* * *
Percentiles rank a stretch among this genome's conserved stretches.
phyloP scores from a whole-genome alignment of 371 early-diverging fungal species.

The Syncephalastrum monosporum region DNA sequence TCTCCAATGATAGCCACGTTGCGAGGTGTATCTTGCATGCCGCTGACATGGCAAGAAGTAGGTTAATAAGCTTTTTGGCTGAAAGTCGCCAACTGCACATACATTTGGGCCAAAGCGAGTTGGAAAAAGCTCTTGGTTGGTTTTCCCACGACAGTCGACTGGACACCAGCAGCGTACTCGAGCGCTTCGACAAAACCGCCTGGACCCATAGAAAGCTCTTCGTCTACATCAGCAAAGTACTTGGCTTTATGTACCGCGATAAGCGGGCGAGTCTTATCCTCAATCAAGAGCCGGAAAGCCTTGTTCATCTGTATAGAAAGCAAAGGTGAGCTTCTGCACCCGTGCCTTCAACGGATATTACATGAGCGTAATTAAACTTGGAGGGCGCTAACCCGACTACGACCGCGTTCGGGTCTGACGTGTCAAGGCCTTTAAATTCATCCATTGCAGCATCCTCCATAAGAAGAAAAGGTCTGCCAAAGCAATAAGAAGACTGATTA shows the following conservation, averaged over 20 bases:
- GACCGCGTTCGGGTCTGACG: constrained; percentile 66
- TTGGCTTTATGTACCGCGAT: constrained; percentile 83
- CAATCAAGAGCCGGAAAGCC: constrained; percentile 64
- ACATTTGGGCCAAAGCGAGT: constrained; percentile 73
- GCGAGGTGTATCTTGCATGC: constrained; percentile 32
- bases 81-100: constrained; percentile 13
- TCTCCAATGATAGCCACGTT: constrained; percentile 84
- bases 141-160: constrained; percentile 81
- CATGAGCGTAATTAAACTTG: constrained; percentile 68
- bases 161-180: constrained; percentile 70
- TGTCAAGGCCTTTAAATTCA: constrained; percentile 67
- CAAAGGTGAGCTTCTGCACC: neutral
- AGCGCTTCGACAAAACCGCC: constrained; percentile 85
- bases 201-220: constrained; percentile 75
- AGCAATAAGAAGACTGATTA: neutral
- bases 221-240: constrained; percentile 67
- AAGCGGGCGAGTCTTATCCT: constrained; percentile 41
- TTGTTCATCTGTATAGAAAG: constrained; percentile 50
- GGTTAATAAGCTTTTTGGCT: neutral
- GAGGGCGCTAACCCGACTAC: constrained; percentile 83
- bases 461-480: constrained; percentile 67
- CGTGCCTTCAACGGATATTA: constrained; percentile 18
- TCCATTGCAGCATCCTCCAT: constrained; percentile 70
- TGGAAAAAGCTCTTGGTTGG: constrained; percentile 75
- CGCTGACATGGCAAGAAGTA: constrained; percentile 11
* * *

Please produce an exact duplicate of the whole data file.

Percentiles rank a stretch among this genome's conserved stretches.
phyloP scores from a whole-genome alignment of 371 early-diverging fungal species.

The Syncephalastrum monosporum region DNA sequence TCTCCAATGATAGCCACGTTGCGAGGTGTATCTTGCATGCCGCTGACATGGCAAGAAGTAGGTTAATAAGCTTTTTGGCTGAAAGTCGCCAACTGCACATACATTTGGGCCAAAGCGAGTTGGAAAAAGCTCTTGGTTGGTTTTCCCACGACAGTCGACTGGACACCAGCAGCGTACTCGAGCGCTTCGACAAAACCGCCTGGACCCATAGAAAGCTCTTCGTCTACATCAGCAAAGTACTTGGCTTTATGTACCGCGATAAGCGGGCGAGTCTTATCCTCAATCAAGAGCCGGAAAGCCTTGTTCATCTGTATAGAAAGCAAAGGTGAGCTTCTGCACCCGTGCCTTCAACGGATATTACATGAGCGTAATTAAACTTGGAGGGCGCTAACCCGACTACGACCGCGTTCGGGTCTGACGTGTCAAGGCCTTTAAATTCATCCATTGCAGCATCCTCCATAAGAAGAAAAGGTCTGCCAAAGCAATAAGAAGACTGATTA shows the following conservation, averaged over 20 bases:
- GACCGCGTTCGGGTCTGACG: constrained; percentile 66
- TTGGCTTTATGTACCGCGAT: constrained; percentile 83
- CAATCAAGAGCCGGAAAGCC: constrained; percentile 64
- ACATTTGGGCCAAAGCGAGT: constrained; percentile 73
- GCGAGGTGTATCTTGCATGC: constrained; percentile 32
- bases 81-100: constrained; percentile 13
- TCTCCAATGATAGCCACGTT: constrained; percentile 84
- bases 141-160: constrained; percentile 81
- CATGAGCGTAATTAAACTTG: constrained; percentile 68
- bases 161-180: constrained; percentile 70
- TGTCAAGGCCTTTAAATTCA: constrained; percentile 67
- CAAAGGTGAGCTTCTGCACC: neutral
- AGCGCTTCGACAAAACCGCC: constrained; percentile 85
- bases 201-220: constrained; percentile 75
- AGCAATAAGAAGACTGATTA: neutral
- bases 221-240: constrained; percentile 67
- AAGCGGGCGAGTCTTATCCT: constrained; percentile 41
- TTGTTCATCTGTATAGAAAG: constrained; percentile 50
- GGTTAATAAGCTTTTTGGCT: neutral
- GAGGGCGCTAACCCGACTAC: constrained; percentile 83
- bases 461-480: constrained; percentile 67
- CGTGCCTTCAACGGATATTA: constrained; percentile 18
- TCCATTGCAGCATCCTCCAT: constrained; percentile 70
- TGGAAAAAGCTCTTGGTTGG: constrained; percentile 75
- CGCTGACATGGCAAGAAGTA: constrained; percentile 11